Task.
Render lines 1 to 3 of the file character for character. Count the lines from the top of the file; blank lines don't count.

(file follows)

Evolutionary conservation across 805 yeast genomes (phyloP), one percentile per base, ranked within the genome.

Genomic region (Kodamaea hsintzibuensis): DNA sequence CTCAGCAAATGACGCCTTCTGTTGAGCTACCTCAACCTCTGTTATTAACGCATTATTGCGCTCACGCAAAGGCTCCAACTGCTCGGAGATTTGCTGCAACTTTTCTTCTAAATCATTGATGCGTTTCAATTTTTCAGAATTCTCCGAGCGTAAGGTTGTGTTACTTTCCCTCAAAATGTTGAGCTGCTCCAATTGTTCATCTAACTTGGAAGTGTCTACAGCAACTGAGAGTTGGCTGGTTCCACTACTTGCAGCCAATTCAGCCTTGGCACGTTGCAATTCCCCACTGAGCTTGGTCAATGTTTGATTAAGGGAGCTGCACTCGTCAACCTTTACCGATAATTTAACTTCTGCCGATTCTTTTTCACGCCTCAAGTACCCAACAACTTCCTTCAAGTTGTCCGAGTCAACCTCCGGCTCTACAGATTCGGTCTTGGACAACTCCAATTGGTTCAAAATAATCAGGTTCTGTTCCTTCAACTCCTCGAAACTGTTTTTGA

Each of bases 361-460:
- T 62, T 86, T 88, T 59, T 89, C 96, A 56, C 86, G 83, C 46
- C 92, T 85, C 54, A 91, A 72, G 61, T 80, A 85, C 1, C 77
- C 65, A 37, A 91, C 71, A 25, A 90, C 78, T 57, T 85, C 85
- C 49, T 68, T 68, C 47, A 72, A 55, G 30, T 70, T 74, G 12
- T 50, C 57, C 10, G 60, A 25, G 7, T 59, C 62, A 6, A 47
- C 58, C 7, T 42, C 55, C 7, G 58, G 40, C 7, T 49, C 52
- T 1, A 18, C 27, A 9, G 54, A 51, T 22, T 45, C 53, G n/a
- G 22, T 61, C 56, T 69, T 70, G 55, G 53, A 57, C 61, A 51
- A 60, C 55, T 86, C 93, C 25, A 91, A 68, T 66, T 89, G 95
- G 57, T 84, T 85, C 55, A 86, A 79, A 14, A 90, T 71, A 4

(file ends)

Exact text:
Evolutionary conservation across 805 yeast genomes (phyloP), one percentile per base, ranked within the genome.

Genomic region (Kodamaea hsintzibuensis): DNA sequence CTCAGCAAATGACGCCTTCTGTTGAGCTACCTCAACCTCTGTTATTAACGCATTATTGCGCTCACGCAAAGGCTCCAACTGCTCGGAGATTTGCTGCAACTTTTCTTCTAAATCATTGATGCGTTTCAATTTTTCAGAATTCTCCGAGCGTAAGGTTGTGTTACTTTCCCTCAAAATGTTGAGCTGCTCCAATTGTTCATCTAACTTGGAAGTGTCTACAGCAACTGAGAGTTGGCTGGTTCCACTACTTGCAGCCAATTCAGCCTTGGCACGTTGCAATTCCCCACTGAGCTTGGTCAATGTTTGATTAAGGGAGCTGCACTCGTCAACCTTTACCGATAATTTAACTTCTGCCGATTCTTTTTCACGCCTCAAGTACCCAACAACTTCCTTCAAGTTGTCCGAGTCAACCTCCGGCTCTACAGATTCGGTCTTGGACAACTCCAATTGGTTCAAAATAATCAGGTTCTGTTCCTTCAACTCCTCGAAACTGTTTTTGA

Each of bases 361-460: